Why the skills debate matters – Short and long term
Robert Halfon, an influential Conservative MP and chair of the Education Select Committee, has recently added his voice to the debate about the future of higher education fees. He believes that students who take degrees that lead to employment in areas of skills shortage should receive a fee discount. All courses, he believes, should be about high-skilled employment.
To quote his example, he does not condemn courses such as ‘medieval history’ but believes the government should not provide any form of discount to students who take them. Instead, he says, the country has serious skills shortages in healthcare, digital, engineering, coding and construction and students should be incentivised by discounts to take degrees in those subjects.
Parity of esteem for skills-based courses would follow if Oxford and Cambridge universities offered degree apprenticeships.
No doubt Halfon exaggerates for effect. His advocacy for new routes to fill serious skills shortages vital to the country’s future is heartfelt and his championing of universities with excellent employment records for their graduates is refreshing. Yet what is needed is not an either-or approach to how well different tertiary courses prepare students for work, but a more comprehensive review of post-school opportunities.
There are striking examples of ‘traditional’ universities like Sheffield and Warwick with major commitments to apprenticeships and work-based learning. Halfon refers to Dyson, but he could equally praise the extraordinary vision of the founders of a new university in Hereford that is pioneering an entirely different way of teaching engineering intensively, with no lectures and industry placements the norm.
What is interesting about that model is that attitude, ingenuity and drive are the key determinants for entry. Hereford wants ‘passioneers’, not engineers. Students with arts backgrounds will be as welcome as those with a science one. The truth is, we need both and often in combination.
As a country the UK should promote coherent and often regionally-based routes for skills-based education where universities, colleges and employers work closely together to design and deliver courses.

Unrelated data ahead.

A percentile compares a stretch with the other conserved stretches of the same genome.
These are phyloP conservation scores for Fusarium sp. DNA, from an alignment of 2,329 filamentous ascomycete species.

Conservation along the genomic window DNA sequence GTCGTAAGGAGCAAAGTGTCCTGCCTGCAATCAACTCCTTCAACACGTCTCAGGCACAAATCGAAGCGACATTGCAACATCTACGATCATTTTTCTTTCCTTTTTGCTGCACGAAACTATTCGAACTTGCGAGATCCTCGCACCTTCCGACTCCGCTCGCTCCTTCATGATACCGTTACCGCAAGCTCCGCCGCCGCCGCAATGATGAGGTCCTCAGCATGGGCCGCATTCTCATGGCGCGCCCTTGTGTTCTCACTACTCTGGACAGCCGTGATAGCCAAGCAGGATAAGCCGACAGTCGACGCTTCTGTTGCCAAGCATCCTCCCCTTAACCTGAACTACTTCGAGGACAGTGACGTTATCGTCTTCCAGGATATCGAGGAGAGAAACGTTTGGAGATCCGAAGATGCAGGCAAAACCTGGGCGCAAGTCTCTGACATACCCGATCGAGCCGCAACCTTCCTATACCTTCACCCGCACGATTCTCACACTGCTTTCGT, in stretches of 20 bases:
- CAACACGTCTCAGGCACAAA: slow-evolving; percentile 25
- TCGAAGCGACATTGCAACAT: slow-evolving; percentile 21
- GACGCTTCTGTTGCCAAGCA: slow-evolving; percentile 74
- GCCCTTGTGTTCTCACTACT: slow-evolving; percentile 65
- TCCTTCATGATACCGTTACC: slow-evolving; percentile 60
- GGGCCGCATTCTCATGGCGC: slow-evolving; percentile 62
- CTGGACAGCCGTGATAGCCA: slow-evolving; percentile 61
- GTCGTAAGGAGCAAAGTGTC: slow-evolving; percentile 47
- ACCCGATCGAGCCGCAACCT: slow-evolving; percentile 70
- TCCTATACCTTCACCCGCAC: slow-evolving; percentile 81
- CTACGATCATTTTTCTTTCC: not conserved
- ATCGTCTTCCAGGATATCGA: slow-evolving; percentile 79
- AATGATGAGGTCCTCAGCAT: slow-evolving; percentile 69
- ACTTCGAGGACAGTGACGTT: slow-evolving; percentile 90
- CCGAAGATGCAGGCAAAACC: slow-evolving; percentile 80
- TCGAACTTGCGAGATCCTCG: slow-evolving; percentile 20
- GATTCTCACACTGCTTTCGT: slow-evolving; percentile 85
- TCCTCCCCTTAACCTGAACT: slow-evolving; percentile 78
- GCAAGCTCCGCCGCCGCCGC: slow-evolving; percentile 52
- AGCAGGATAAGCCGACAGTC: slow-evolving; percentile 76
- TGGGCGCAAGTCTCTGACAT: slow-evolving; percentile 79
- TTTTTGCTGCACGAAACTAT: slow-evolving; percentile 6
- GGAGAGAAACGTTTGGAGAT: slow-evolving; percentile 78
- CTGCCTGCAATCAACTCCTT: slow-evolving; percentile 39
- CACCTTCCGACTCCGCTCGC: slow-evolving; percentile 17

Opening up the fees debate, by reconsidering the possibility of personal learning accounts which could be used to agreed limits by the student for credits within such consortia or universities, or often both, should be considered.
Taking the famous Californian system – where articulated learning pathways and qualifications are provided between two-year community colleges and four-year state universities – as an example, we need to reinvent the UK’s tertiary education system for the 21st century.
Research-intensive universities and private institutions can also flourish in that eco-system. A fairer funding system for all learners with a transparent and universal tariff system would do much to achieve parity of esteem. Such a system would also encourage flexible and part-time learning, with meaningful compacts between employers and education providers.
It is the most depressing consequence of the current system that part-time student numbers have fallen by 60% and mature student numbers by 40% since 2010.
This is not a fantasy. There are emerging networks of this type already and the Office for Students – the new regulator – has been particularly charged with promoting a workable and effective credit system as well as greater flexibility for students.
The networks are also including schools, academies and university technical colleges so that the imagination of young people can be stimulated from a very young age to consider the beginning of what for many of them will be a lifetime of opportunity and learning.
What are the skills we need for the future?
This is perhaps the most important point about this debate and one that has important implications outside the UK. We are now in what many call Industrial Revolution 4.0 – the digital revolution. We cannot easily predict what skills we will need in the future and what kind of jobs will exist.
While responding to immediate need, we must ensure that our education system is based not primarily on what you know but vitally on developing powers of analysis, critical thinking, systematic enquiry and emotional as well as intellectual insight.
These are the skills that will be in most demand and will enable young people to adapt and continue to learn through what will be for many a working life of great variety and different forms of employment.
The intellectual demands of all tertiary education should be celebrated, not just because the curriculum is grounded in the rather slippery concept of the ‘real world’. For many universities, the most popular student societies are those for entrepreneurs and which provide space and simple facilities for innovation and experimentation. Education is often about peer learning and context as well as the classroom.
Let us by all means praise apprenticeships and professional degrees. But let us also think much harder about the funding and structure of a tertiary system, not only a university system, that can provide the wider skills, the opportunities and the different routes for lifetime learning that our society will need, not just tomorrow but over the next generation
Dr Jonathan Nicholls is director of strategy and policy services for education at Shakespeare Martineau.